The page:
If the facility offers doggy day care, it might be a good idea to bring them a few times or for an overnight stay. This helps them get used to the place and people before a longer stay.
Ask the manager if they can show you around. They may not be able to show you the full facility but if they have nothing to hide they should be able to show you enough to satisfy you. I’ve heard of places that say because of their insurance they are not allowed to let people in. We never had problems with our insurance. I would just ask those people, “You expect me to leave my dog here, without seeing what the conditions are?”
On your dog’s first day of boarding, when you first arrive at the facility, don’t read into your dog’s reaction. Our facility was a great place for a dog to socialize and build their confidence, but occasionally when a new dog came in, they appeared so frightened we practically had to carry them inside. After an hour or so they were running around having the best time. Dogs do adapt quickly to things, especially if the owners aren’t around. It also helps if you find a place with a knowledgeable staff and great clientele with great dogs. Hopefully the managers has a lot of experience working with dogs like a trainer, behaviorist, veterinarian and not someone who just thought it would be nice to open a kennel.
If the facility states they walk the dogs on leash twice a day and when you’re there inspecting the place, you should see dogs being walked. It’s a very time consuming process. Especially if it’s around a holiday weekend, facilities usually double or triple the amount of dogs they have, so walking dogs on leash is almost impossible during those times. Some places will still charge you for the walks but don’t walk the dogs! Our facility had 5 one hour long (off leash) group play times, even a late night play session between 8 and 9pm. It didn’t matter if it was a holiday or not. The dogs all got out and by the end of the day, they were all pooped out.
Keep in mind that the reality of group dog play sessions, on occasion, a dog can get hurt, just like kids at a playground. One dog pushes a dog who bangs into another, like when kids play, every once in a while someone gets a scraped knee.
I will post part 2 at another time. If you subscribe with just your email you will be notified when I post something new.
Boarding your dog part 2 BOARDING PART 2
August 16, 2009
August 3, 2009
Many reputable breeders will not sell their dogs to pet shops. Why? Because breeders take pride in their work and absolutely care where the puppies are placed (homed). Breeders want to make sure you know what you’re getting yourself into, they don’t want their dogs offspring to end up being abandoned or given to a shelter or worst? Many Pet shops only care if you have the money to pay for the over- inflated priced dogs. I’ve read up to 95% of Pet shops in the U.S. get their puppies from puppy mill type operations and big corporations are backing puppy mills. The sad fact is these operations care more about the money and not about the living conditions of the dogs. Big Corporations are getting into the action and making lots of money because people don’t think things through before buying a puppy and mostly buy on impulse. Some of the pet shops show what appears to be legitimate paper work from a reputable breeder but you can trace it back to a puppy mill operation. Many new regulations have made it more difficult for pet shops to buy puppies from puppy mills but like everything, they find a way around it. So unless you have time to do the research I would stay clear purchasing a puppy from a pet shop. Here’s some advice on what to do and what not to do if you want a puppy.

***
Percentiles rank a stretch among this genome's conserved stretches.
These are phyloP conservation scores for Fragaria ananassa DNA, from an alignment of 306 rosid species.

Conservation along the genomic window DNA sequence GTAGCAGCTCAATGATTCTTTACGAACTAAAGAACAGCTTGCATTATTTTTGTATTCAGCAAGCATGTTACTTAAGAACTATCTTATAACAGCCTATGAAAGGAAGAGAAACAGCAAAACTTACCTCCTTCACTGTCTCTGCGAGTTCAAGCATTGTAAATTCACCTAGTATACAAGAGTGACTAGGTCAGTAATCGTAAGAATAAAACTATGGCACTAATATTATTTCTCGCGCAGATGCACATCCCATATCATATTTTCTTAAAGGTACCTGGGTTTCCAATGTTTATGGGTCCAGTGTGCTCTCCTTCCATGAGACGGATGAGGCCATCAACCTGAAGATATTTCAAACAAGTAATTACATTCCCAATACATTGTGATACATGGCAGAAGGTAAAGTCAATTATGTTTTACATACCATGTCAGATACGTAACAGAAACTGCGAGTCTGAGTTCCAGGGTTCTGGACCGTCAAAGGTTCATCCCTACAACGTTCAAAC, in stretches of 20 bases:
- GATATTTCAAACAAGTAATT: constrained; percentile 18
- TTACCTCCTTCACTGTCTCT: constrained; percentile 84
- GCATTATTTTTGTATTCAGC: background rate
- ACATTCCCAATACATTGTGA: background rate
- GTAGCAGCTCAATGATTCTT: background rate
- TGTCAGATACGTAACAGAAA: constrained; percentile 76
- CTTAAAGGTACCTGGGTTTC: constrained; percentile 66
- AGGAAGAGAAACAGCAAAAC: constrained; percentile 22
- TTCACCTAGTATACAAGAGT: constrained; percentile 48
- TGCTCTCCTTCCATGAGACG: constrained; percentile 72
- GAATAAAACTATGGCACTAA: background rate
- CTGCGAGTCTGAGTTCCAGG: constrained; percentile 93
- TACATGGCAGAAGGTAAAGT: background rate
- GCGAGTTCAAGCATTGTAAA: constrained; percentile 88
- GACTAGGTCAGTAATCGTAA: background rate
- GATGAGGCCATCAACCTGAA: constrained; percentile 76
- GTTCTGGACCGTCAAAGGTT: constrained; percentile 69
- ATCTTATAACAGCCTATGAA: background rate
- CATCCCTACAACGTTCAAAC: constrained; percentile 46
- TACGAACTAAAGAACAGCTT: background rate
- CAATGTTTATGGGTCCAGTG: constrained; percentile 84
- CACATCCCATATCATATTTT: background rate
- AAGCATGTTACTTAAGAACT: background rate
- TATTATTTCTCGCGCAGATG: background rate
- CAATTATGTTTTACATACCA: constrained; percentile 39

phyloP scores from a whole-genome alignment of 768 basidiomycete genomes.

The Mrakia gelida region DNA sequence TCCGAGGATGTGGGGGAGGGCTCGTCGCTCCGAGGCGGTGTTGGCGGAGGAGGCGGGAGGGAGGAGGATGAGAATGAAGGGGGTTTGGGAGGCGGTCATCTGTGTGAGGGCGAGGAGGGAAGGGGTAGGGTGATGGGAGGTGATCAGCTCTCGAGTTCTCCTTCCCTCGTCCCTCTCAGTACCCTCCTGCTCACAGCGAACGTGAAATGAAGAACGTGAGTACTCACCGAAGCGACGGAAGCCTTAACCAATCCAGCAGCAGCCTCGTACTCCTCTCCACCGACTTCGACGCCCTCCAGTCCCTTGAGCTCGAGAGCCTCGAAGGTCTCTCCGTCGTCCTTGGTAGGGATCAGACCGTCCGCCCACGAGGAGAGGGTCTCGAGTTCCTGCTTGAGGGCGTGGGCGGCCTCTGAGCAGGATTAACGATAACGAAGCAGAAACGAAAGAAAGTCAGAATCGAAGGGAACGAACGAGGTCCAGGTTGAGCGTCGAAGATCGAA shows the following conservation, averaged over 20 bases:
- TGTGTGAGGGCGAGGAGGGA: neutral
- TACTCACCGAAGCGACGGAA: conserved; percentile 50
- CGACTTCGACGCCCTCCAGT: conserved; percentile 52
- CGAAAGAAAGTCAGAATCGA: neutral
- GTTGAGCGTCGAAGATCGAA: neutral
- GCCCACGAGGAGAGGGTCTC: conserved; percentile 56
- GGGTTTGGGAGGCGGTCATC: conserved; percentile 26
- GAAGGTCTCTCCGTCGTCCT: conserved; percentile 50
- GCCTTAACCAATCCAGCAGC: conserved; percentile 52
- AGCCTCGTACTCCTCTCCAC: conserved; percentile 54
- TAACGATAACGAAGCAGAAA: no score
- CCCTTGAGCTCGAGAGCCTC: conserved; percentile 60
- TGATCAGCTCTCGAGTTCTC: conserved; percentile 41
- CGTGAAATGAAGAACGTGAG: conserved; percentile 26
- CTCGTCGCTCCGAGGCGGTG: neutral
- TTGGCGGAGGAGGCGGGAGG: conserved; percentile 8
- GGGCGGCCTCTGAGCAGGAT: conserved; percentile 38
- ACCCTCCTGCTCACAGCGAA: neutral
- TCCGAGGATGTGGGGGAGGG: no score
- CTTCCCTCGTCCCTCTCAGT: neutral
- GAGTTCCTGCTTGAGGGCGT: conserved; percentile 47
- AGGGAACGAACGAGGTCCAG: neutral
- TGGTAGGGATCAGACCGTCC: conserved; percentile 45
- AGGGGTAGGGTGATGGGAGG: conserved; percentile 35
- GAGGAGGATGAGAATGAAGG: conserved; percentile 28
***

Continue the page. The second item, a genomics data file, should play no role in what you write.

Don’t be spontaneous! I know that puppy in the window is cute, but all puppies are cute and you dont know without research where that puppy in the window came from.
Do your homework. Getting a dog is a big responsibility and you need the right breed to fit your lifestyle.
Take the family and go to a dog show. There you will learn about the breed you are interested in. Talk to the breeders who know the breed the best. They may even tell you about a litter of puppies that are due in a week or so.
Here are some more reasons to buy directly from a reputable breeder:
1. Puppies are in better living and health conditions.
2. Puppies stay with the mother and litter-mates through the crucial imprint period 6-8 weeks.
3. Most Breeders make sure the puppies are handled by adults and children. They also become familiar with household sounds.
4. Breeders introduce the puppy to the concept of housebreaking; they may have been introduced to a crate. This will make housebreaking much easier for you.
5. Breeders have a health history of the puppy’s parents. Good sound and healthy parents produce good sound healthy puppies!
Problems that could arise when buying from a pet shop:
1. Puppies may be taken too early from the mother and litter-mates, this can have an affect on their temperament latter in life.
2. In pet shops, puppies can be confined for sometimes weeks. Eating, playing and going to the bathroom all in the same small area, can make it extremely difficult to housebreak them.
3. If the pet shop is getting dogs from puppy mills, those dogs are not the best of that breed. Health risks are usually inherited by parents. The puppy may look healthy, but problems can arise later in the dog’s life. Sick, genetically defective or ill tempered dogs reproduce the same.
Another option instead of a breeder or pet shop, you can always adopt a dog from a shelter. When I trained animal actors we would rescue dogs from the shelter and make them working actors. Adopting a pure or mix breed from a shelter is a good thing. Mix breeds tend to be more intelligent and have less health issues than pure breeds.
My experiences about this subject is primarily directed to the U.S.A. I am not aware of other countries practices, although I’ve heard from one pet shop owner, that Australia has strict guidelines for pet shops who sell puppies. Let’s hope they all adhere to the rules. (oopps I guess they dont either, read comments below)
Here is a group that works very hard to get the word out about puppymills http://www.dogs-r-us.org/news.shtml